Wednesday, October 29, 2008

Cache Machine

Caching is commonly used by XML Gateways in order to take processing off the services in a Services Oriented Architecture. Usually, the XML Gateway caches the responses from services, so that the response can come from the XML Gateway, rather than coming from the service itself.

Vordel's XML Gateways go a step further. As well as caching responses from services, you can cache any attribute which is used by the XML Gateway (for example a session token, a snippit of XML, a certificate looked up from an LDAP directory, or a computed value). Cache values are then looked up using a simple hashmap mechanism, as shown below:

Caching is an important part of any XML Acceleration exercise.

Tuesday, October 21, 2008

InformationWeek Review of Vordel's XML Gateway

(on the InformationWeek site and in the magazine).

Here is a snippit:
This appliance really packs a punch. The XML Gateway moves processor-intensive XML tasks from application servers to the network itself. While other vendors rely solely on hardware acceleration cards, like the Tarari XML Accelerator, Vordel leverages its own XML Acceleration Engine (VXA) for XML processing. This approach enables Vordel to offer XML acceleration in both software- and hardware-based appliances.

The hardware-based XML Gateway appliance runs on Vordel's VX Platform, a pre-hardened deployment environment. Essentially, the VX Platform sits atop theDell ( Dell) PowerEdge line of servers and is available in two form factors, depending on processing requirements. The VX platform offers cryptographic acceleration via an nCipher nShield Hardware Security Module (HSM), which applies SSL acceleration to transport-level security. Using redundant power supplies, network interfaces, and RAID-configured disks, the VX Platform eliminates single points of failure and offers high availability out of the box.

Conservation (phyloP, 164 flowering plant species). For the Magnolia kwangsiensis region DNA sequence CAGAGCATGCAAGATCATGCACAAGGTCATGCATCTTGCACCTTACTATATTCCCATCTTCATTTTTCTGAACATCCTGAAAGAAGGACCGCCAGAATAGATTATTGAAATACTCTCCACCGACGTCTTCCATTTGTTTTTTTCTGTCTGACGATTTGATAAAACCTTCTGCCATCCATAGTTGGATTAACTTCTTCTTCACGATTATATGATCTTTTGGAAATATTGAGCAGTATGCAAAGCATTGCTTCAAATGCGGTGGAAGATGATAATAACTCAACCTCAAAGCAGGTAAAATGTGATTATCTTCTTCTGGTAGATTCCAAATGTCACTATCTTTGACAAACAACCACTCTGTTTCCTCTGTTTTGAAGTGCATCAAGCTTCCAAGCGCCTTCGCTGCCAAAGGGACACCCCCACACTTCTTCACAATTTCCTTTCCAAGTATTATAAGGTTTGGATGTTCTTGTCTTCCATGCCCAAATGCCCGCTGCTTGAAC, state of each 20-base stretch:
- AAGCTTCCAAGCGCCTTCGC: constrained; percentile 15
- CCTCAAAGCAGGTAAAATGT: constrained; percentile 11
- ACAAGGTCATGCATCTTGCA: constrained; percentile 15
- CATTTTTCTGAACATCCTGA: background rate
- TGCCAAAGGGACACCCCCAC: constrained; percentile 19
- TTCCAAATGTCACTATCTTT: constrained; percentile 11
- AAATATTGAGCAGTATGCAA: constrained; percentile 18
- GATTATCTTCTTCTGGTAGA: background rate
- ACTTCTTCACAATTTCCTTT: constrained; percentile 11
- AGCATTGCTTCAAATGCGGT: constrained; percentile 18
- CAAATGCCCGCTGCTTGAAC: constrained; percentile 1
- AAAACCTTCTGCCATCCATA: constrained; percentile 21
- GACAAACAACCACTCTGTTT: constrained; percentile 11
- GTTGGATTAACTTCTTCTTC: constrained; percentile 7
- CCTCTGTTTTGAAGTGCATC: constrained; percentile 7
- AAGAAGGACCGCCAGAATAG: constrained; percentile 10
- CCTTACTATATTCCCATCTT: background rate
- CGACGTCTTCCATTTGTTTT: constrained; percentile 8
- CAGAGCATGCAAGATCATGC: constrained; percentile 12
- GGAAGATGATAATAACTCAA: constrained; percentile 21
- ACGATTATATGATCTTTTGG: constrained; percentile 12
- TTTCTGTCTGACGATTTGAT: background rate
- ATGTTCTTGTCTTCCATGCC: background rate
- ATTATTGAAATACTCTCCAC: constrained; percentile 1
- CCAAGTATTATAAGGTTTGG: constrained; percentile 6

Vordel surrounds XML Gateway with a diverse and well-featured toolset. The Vordel Policy Director offers centralized policy creation and management, Vordel Reporter provides visibility and reporting on Web service metrics, and SOAPbox is a testing suite for XML applications. Each of these tools was easy to work with once set up and configured.

Thursday, October 16, 2008

TMCnet on SOA and Web Services

Richard Grigonis begins this examination of the current state of SOA (and WOA) with a quote from Voltaire, who quotes Locke . Into that illustrious company he then discusses Boomi, FastSoft, Iona, the TM Forum, and Vordel.

Here is a snippit (the full article at

The Vordel XML Gateway employs the Vordel XML Accelerator (VXA) engine, to accelerate processor-intensive XML processing tasks. VXA maintains high levels of throughput without compromising security, abstraction, or policy enforcement.

Friday, October 10, 2008

Four reasons why virtualization is a sweet spot for XML Gateways